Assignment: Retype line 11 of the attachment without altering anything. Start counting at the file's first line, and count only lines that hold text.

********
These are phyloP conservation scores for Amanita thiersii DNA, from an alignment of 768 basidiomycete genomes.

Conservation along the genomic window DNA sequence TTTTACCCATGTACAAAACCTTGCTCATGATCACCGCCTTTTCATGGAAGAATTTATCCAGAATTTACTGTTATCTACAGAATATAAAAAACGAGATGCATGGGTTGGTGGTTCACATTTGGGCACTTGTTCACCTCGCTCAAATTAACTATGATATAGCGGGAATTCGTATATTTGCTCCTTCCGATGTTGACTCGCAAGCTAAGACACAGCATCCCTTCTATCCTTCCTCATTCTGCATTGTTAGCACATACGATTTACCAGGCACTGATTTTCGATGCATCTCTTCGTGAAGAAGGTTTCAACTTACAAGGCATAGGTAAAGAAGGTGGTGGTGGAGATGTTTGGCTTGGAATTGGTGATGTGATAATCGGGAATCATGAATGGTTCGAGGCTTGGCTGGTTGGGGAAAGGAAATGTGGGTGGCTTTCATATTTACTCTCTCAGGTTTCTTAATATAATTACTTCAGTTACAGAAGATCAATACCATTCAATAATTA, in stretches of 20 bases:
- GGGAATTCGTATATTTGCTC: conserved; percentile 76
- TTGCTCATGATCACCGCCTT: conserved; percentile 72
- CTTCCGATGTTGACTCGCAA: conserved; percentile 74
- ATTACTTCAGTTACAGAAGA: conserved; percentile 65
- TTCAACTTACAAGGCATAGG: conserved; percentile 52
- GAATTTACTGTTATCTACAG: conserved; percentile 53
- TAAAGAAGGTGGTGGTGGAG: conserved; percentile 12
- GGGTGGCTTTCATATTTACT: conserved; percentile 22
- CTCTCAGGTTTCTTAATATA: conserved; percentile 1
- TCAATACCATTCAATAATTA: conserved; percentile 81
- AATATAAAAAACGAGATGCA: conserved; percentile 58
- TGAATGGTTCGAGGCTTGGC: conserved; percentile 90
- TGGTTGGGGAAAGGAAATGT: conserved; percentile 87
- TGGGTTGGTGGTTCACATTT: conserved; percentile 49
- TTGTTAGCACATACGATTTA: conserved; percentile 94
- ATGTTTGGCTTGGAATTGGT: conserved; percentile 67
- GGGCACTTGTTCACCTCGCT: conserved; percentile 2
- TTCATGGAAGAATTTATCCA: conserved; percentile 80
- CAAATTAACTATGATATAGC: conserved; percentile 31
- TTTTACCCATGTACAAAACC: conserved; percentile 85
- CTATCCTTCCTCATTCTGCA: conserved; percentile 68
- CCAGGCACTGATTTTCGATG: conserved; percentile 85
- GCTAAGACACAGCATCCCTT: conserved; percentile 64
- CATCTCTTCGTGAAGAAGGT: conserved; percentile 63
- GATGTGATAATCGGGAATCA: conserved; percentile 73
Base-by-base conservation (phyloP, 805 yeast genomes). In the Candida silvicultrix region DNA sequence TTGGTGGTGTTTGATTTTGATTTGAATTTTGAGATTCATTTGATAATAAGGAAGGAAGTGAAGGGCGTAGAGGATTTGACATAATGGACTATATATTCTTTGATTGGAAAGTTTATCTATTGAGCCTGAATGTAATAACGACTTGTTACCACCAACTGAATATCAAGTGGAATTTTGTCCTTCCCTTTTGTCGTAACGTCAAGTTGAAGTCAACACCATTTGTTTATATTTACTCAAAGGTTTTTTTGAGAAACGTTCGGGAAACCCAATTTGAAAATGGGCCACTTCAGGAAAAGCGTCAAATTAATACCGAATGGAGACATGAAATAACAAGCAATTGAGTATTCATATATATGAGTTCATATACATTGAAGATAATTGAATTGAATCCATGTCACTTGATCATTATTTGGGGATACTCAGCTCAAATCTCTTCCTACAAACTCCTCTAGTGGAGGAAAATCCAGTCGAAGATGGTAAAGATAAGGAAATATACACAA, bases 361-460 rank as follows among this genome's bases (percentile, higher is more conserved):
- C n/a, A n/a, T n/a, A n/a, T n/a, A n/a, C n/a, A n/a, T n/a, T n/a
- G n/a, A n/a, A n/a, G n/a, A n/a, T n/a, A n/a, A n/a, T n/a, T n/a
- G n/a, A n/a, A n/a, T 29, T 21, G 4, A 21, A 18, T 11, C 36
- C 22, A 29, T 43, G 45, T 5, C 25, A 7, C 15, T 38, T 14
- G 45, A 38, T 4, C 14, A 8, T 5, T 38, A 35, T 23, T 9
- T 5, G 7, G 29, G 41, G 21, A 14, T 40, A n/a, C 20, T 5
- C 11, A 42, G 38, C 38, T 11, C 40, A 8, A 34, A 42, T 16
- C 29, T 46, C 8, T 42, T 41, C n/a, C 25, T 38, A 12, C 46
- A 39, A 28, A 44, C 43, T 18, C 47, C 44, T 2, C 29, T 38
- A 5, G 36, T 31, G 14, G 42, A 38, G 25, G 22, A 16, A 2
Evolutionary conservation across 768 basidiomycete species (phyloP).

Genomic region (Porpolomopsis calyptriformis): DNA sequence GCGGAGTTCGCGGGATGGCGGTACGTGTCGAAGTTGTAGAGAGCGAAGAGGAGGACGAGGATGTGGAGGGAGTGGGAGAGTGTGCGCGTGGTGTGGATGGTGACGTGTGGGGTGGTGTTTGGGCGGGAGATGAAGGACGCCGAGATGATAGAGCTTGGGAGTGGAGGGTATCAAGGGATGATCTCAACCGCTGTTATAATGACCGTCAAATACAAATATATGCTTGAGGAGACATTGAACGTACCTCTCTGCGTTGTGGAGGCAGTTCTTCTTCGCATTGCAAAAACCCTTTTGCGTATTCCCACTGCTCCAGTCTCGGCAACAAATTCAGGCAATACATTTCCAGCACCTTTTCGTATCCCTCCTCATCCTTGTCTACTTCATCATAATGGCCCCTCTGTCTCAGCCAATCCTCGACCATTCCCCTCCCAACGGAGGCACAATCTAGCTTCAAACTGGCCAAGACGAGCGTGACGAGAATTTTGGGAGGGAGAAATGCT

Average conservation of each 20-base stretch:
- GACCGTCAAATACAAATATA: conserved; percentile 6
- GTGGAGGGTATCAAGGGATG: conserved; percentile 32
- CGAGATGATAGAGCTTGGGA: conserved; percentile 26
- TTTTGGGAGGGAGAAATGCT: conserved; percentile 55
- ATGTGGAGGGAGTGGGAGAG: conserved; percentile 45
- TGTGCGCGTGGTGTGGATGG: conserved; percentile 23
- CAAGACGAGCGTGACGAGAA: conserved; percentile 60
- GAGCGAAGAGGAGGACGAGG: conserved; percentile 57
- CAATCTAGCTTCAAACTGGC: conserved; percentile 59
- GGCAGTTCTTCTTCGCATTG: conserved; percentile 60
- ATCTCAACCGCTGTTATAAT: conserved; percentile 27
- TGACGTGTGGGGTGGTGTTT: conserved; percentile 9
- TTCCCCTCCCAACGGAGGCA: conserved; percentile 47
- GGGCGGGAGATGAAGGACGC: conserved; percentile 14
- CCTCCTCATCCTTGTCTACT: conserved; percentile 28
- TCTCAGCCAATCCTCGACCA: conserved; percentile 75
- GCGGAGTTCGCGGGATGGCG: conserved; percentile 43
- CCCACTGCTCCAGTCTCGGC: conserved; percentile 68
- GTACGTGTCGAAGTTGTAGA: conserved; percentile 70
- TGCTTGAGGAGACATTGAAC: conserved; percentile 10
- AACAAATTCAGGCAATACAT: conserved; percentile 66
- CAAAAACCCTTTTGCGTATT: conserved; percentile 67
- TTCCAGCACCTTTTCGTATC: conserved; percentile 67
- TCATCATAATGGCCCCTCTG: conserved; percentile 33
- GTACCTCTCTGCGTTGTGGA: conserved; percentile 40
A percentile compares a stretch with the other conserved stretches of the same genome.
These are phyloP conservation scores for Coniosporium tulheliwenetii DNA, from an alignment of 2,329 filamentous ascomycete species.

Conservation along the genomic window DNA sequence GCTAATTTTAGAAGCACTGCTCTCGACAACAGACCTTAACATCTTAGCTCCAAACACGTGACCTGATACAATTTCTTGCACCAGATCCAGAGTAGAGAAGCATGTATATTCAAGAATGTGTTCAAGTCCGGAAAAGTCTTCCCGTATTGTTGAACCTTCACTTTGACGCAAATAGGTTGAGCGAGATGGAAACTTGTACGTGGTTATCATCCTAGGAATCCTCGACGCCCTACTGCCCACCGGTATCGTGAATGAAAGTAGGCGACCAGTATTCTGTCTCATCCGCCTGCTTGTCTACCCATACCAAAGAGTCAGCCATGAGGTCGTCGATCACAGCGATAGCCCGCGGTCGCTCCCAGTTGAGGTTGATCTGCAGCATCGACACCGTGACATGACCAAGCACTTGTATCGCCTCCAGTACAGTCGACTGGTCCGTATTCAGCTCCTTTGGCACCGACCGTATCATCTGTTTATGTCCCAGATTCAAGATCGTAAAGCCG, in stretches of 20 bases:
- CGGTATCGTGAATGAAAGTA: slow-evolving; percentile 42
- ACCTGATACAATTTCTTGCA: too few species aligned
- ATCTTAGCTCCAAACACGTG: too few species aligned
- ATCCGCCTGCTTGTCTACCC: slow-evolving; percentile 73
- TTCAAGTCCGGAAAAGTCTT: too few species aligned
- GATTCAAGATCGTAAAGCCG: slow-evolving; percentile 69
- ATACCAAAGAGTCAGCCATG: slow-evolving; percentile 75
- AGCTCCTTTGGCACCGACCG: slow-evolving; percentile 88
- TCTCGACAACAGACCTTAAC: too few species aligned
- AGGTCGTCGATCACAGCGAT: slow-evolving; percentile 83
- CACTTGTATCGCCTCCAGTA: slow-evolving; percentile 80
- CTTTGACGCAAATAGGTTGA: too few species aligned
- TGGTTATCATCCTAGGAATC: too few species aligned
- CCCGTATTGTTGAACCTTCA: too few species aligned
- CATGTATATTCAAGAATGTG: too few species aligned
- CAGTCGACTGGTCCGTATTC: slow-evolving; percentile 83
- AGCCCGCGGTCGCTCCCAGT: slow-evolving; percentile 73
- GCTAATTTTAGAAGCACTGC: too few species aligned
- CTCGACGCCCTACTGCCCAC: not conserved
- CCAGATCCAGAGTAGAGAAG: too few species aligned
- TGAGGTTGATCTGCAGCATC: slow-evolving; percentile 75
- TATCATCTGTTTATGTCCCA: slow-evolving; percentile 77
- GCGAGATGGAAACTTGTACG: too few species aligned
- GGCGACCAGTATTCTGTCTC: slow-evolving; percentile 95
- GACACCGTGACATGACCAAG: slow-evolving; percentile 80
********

- CTCTCAGGTTTCTTAATATA: conserved; percentile 1